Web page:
MACRO 6 minutes to read

Macro Digest: UK government suffers historic loss

Steen Jakobsen

Chief Economist & CIO

Summary:  Saxo Bank Chief Economist Steen Jakobsen analyses the state of play in Brexit following PM May's historic Parliamentary loss.


UK Prime Minister Theresa May saw her already controversial Brexit bill roundly and conclusively defeated in Parliament Tuesday evening with uncertainty on the future of both her government and Brexit itself dominating sentiment into today's vote of no confidence.

Here is how we see the state of play from here.

Market reaction

• GBPUSD almost unchanged with a small overnight rise leaving it at 1.2861 in the wake of today's opening bell.

• We look to tactically sell GBPUSD towards 1.2880/1.2900 as the market is over-interpreting the likelihood of no Brexit (stop loss 100 pips).

• We estimate the most likely event to be a general election called before the end of next week. The Tories will be judged “guilty” in failing to deliver the British public vote and will be seen as destructive for the UK economy; we still see the UK, together with Germany, as having the biggest risk of recession in 2019.

Analysis

PM May’s final attempt to get her deal through failed – she lost a massive 230 votes. May accepted defeat and also accepted the tabled debate of a “vote of confidence” set to happen today.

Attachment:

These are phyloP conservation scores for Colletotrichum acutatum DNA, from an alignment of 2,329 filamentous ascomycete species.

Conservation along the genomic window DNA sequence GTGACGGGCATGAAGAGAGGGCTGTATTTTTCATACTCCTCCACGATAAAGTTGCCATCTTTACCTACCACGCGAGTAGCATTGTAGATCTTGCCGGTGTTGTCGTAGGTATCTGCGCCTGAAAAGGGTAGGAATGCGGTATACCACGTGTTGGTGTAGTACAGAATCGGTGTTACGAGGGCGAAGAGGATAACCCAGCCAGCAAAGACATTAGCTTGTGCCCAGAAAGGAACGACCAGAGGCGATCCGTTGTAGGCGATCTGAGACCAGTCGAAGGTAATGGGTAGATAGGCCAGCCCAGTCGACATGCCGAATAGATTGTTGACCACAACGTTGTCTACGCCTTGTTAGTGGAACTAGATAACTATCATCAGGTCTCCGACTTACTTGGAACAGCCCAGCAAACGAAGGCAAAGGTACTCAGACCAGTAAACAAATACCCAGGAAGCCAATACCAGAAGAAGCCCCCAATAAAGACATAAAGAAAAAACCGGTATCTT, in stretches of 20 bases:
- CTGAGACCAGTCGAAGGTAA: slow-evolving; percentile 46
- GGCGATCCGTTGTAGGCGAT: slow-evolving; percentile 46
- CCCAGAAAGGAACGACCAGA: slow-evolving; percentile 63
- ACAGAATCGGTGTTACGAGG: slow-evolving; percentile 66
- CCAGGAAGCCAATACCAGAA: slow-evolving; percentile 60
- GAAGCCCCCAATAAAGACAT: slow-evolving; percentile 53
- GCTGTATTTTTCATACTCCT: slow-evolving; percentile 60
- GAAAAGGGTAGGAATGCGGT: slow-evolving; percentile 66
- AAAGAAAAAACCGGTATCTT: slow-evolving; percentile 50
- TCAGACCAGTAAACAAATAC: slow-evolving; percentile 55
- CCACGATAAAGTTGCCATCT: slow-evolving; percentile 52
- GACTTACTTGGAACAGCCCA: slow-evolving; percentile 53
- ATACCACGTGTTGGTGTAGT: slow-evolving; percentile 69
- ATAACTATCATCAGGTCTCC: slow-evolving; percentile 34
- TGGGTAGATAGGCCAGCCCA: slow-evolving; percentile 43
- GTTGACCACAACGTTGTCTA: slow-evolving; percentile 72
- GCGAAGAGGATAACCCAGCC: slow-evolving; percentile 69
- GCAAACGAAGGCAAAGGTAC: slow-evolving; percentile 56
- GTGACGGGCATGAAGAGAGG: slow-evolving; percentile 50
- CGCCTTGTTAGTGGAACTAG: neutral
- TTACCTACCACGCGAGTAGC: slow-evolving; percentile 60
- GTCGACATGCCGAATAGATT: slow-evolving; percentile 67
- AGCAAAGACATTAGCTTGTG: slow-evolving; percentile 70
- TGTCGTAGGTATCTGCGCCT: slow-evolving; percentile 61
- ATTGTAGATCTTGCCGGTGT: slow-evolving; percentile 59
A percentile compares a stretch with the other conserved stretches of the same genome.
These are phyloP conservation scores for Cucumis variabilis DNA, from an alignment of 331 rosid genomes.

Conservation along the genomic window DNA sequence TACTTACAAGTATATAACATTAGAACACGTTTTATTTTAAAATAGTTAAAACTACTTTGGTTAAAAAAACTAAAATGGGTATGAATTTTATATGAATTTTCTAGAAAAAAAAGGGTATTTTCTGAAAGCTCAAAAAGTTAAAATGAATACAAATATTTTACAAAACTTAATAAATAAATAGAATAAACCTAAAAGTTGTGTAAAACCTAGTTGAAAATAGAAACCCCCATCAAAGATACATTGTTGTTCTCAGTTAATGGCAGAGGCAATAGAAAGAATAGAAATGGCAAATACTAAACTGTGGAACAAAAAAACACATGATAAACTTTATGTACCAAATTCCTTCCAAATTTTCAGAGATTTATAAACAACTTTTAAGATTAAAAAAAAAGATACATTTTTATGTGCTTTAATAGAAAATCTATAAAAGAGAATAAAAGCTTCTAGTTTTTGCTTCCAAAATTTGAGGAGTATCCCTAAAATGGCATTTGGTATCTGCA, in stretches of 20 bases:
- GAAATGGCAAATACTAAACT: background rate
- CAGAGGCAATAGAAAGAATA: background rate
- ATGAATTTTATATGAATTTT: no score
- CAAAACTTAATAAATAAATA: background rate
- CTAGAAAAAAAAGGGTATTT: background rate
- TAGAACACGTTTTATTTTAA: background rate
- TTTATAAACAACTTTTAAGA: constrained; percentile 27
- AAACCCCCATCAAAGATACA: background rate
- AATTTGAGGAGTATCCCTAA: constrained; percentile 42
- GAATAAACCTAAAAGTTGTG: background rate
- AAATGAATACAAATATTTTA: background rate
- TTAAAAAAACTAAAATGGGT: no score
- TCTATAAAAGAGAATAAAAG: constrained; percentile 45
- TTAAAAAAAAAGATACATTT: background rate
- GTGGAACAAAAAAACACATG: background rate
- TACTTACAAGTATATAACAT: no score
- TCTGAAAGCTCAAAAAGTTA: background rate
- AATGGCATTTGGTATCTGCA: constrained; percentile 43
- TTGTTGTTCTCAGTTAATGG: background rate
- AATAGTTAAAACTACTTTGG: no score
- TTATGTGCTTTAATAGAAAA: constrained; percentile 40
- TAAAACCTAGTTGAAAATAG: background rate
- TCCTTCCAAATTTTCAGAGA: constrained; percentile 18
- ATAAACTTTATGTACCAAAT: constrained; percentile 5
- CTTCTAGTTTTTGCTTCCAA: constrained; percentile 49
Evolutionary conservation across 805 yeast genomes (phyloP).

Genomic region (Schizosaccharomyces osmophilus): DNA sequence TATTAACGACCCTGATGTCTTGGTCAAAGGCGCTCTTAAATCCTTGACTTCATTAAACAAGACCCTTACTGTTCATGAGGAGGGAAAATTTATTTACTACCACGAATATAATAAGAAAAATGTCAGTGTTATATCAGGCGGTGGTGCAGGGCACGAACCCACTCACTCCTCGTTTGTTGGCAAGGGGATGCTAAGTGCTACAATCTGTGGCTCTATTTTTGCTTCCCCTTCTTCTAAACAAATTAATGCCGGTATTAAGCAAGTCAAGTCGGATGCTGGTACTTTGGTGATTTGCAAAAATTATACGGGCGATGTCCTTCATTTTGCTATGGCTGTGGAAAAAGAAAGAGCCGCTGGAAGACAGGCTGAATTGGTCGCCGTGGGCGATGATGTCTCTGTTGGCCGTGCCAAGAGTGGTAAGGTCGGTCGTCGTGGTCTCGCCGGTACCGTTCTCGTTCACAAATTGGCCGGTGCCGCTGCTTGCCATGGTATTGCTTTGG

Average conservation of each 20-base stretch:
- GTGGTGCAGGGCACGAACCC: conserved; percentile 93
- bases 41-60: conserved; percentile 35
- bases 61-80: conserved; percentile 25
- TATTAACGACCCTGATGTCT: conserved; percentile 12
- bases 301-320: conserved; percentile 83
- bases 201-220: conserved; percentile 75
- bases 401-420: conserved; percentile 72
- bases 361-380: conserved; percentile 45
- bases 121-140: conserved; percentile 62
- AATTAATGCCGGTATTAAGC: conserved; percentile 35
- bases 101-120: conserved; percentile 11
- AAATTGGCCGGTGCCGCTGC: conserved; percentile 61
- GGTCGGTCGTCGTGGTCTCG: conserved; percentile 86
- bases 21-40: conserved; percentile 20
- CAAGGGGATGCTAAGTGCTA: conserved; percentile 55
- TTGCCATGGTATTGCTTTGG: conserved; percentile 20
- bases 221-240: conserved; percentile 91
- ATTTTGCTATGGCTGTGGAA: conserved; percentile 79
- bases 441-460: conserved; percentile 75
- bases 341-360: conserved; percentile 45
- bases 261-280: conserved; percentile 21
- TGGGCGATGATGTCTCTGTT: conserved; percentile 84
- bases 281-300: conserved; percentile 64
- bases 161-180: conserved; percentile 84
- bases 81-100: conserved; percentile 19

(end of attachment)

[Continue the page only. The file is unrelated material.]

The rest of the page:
She also offered the following guarantees:

She will honour the votes of June 2016.

• The government will openly listen to solutions to solve the impasse.

•  The UK will stand by Northern Ireland and the Good Friday agreement.

The Financial Times' Henry Mance says that 196 Tory MPs voted with May, but 118 voted against. Only three Labour MPs voted for the deal and 248 voted against.

As expected, the Scottish National party (35 MPs), the Democratic Unionist party (10) and the Liberal Democrats (11) all voted against. The decision was overwhelming.

In terms of the “no-confidence debate”, it will most likely fail, but May is now more likely than not to call a general election as her “exit routes” are now fully blocked. She suffers from a lack of political capital in both Parliament and Europe.

Several European Union leaders are already out escalating the preparations for hard exit. Mind you, there is still less than a 10% probability of this happening.

The most likely path from here is:

•  A vote of confidence debate tomorrow, where PM May and her government will prevail.

•  A failed “spring” to secure extension/improvement of the deal, which will fail.

•  By the end of next week we will be in "full general election" mode and the EU will meet in late January to extend the Brexit deadline, most likely from March to the end of 2019.

Conclusion

The market is too optimistic on a second referendum, naively thinking the chance of a no-Brexit outcome is now more likely, but listening to and analysing today’s comments I feel less certain that a second referendum will happen. The British publish doesn’t want it, according to a YouGOV poll conducted Tuesday morning (just 8% say Yes) and Parliament is “eager not to betray the June 2016 vote".

• A general election called after a short week of exploratory talks with a full Parliament.

• An extension of the March deadline by the EU Council of Ministers... despite all their harsh talk.

• No hard Brexit – which would hurt both UK and the EU.

• GBP targeting 1.2000 in its run into the UK election.

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